The hairy is larger overall, but without a reference it’s tough to tell strictly by size. To really determine the species, check out the bill. The hairy has a much more substantial bill. Females of each species are shown.

Photo by Chris Bosak A hairy woodpecker eats bark butter out of a homemade feeder in Danbury, Conn., Feb. 9, 2017.

Photo by Chris Bosak
A hairy woodpecker eats bark butter out of a homemade feeder in Danbury, Conn., Feb. 9, 2017.


Photo by Chris Bosak A downy woodpecker eats bark butter out of a homemade feeder in Danbury, Conn., Feb. 9, 2017.

Photo by Chris Bosak
A downy woodpecker eats bark butter out of a homemade feeder in Danbury, Conn., Feb. 9, 2017.

Love this White-breasted Nuthatch photo

Photo by Chris Bosak White-breasted Nuthatch at backyard feeder, Oct. 2014.

Photo by Chris Bosak
White-breasted Nuthatch at backyard feeder, Oct. 2014.

Sometimes when photographing birds (or anything for that matter) you never really know what you’ll get. You should always be mindful of the background, but sometimes it’s tough to determine exactly how the photo will look until you take it. Honestly I got kind of lucky with this shot with the jet black background, which really makes the White-breasted Nuthatch standout. I’m not even sure what in the background was so black. Oh well, I’ll take it.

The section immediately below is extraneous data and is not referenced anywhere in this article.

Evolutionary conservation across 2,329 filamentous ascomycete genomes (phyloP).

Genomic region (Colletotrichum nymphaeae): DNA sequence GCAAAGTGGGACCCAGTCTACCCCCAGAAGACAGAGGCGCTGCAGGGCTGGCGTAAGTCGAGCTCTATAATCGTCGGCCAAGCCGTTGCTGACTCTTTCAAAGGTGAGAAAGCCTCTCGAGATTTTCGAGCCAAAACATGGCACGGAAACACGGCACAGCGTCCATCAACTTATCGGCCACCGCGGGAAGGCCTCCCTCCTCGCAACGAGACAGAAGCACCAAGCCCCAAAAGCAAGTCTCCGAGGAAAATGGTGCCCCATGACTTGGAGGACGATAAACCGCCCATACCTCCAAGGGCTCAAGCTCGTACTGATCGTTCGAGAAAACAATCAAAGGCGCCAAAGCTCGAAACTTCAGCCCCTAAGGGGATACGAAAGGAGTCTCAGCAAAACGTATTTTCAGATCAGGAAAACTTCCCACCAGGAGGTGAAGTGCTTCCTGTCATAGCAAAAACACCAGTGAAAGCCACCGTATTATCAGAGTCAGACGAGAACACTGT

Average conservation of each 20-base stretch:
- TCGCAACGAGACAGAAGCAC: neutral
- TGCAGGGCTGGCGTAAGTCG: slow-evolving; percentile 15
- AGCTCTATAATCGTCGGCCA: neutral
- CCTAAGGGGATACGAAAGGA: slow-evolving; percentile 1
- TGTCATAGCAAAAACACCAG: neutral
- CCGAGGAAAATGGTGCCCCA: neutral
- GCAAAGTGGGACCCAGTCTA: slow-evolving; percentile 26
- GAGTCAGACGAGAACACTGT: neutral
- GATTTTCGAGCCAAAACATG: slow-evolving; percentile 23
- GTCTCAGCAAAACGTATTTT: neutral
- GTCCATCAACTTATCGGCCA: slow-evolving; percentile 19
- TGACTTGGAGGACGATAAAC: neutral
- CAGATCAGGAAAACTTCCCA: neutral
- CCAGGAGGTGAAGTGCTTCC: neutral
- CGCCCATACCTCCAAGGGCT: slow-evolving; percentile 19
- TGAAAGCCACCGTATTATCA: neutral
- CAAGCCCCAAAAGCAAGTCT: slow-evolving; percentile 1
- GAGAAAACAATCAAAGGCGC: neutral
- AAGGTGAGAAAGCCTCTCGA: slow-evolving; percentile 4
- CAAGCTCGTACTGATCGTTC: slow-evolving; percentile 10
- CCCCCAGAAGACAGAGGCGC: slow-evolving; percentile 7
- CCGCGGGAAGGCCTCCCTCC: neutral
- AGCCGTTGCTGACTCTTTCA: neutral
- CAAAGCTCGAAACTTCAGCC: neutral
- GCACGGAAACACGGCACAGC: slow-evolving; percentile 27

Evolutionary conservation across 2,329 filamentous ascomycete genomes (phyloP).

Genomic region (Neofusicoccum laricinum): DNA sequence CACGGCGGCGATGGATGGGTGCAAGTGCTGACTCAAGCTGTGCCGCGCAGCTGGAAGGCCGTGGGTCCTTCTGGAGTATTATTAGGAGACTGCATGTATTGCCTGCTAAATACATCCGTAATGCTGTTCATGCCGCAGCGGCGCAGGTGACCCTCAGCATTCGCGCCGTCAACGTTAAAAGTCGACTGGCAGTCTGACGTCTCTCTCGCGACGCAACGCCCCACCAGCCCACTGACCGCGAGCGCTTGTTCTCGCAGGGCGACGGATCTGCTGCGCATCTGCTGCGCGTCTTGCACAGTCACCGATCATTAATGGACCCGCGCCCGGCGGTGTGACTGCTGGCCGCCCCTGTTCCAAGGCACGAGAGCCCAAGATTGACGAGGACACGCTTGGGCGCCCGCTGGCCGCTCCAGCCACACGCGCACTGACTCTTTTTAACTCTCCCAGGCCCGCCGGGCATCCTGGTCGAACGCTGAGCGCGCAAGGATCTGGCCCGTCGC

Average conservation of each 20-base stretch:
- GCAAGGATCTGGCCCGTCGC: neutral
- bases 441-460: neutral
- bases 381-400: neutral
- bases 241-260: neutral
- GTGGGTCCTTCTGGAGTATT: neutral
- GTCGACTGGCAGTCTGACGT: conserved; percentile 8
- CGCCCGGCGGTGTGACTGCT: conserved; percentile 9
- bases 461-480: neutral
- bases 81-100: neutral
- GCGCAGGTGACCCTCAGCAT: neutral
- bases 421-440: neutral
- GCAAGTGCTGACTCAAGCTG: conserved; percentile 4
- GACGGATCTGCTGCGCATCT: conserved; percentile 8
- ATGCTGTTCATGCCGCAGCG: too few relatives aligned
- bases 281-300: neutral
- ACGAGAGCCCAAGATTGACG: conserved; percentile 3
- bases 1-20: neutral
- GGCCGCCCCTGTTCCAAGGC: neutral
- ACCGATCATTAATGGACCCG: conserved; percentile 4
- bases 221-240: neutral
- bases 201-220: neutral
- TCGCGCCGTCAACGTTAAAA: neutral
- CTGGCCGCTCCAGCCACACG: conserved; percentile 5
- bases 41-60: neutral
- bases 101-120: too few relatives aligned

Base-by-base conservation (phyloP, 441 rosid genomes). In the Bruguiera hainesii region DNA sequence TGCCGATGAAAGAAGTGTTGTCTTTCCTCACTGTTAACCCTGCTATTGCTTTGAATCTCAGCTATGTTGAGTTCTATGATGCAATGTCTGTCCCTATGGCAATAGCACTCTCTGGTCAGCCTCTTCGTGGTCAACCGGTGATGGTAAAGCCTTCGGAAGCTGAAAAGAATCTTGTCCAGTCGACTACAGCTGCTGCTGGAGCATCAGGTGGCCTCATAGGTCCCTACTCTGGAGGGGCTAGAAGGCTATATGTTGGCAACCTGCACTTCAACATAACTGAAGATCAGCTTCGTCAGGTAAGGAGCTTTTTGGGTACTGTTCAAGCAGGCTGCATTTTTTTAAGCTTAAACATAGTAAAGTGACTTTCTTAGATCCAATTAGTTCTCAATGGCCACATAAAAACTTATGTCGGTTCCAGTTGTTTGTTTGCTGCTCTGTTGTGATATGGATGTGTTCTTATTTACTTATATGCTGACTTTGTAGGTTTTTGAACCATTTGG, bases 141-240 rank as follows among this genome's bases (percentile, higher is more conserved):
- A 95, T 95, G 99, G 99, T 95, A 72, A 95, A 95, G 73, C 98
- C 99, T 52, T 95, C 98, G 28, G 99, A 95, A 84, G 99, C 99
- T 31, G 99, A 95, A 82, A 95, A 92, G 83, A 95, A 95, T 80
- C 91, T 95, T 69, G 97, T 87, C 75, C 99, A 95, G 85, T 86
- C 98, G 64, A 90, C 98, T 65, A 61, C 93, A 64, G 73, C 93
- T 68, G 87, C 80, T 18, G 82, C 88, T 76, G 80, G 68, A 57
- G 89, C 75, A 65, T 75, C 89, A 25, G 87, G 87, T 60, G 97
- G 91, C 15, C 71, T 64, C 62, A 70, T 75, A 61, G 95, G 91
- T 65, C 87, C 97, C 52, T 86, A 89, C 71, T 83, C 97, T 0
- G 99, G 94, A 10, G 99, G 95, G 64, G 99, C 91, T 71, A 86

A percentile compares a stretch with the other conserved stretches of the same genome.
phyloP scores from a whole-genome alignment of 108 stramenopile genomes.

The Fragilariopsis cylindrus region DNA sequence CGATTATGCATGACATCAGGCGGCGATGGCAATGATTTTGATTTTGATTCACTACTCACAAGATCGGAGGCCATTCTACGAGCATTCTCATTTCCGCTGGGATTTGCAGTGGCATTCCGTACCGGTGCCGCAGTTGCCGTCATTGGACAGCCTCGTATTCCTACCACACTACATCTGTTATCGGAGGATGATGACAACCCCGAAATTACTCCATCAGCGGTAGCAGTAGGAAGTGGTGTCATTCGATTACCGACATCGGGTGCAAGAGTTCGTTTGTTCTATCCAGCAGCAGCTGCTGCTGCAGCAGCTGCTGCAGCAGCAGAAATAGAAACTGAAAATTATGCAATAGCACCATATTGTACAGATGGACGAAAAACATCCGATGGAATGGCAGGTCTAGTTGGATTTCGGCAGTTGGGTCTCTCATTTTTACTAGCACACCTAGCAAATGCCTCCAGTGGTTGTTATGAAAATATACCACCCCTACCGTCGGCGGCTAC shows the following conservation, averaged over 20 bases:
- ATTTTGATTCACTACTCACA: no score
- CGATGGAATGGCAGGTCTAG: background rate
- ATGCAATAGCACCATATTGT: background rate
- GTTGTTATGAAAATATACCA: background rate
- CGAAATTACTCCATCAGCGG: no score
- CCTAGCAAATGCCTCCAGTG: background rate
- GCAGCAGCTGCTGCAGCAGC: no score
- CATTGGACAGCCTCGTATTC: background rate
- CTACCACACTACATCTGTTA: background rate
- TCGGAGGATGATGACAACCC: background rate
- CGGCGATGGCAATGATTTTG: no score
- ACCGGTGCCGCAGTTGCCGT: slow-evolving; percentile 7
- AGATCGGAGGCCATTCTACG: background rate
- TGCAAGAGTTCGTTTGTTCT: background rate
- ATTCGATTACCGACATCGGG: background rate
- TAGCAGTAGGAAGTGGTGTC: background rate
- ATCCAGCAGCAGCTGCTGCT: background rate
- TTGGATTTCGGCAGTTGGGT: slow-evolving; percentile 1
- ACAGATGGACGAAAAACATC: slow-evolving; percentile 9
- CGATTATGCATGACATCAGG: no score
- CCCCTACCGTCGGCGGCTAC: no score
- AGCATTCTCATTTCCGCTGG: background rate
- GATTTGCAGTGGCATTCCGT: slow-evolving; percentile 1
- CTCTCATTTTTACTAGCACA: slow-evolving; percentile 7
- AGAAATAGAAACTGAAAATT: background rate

This is the third in a series of photographs celebrating our common backyard feeder birds.

Gray Jay: Friendly bird of the northern woods

Photo by Chris Bosak A Gray Jay perches on a branch near a pond in northern New Hampshire, Oct. 2014.

Photo by Chris Bosak
A Gray Jay perches on a branch near a pond in northern New Hampshire, Oct. 2014.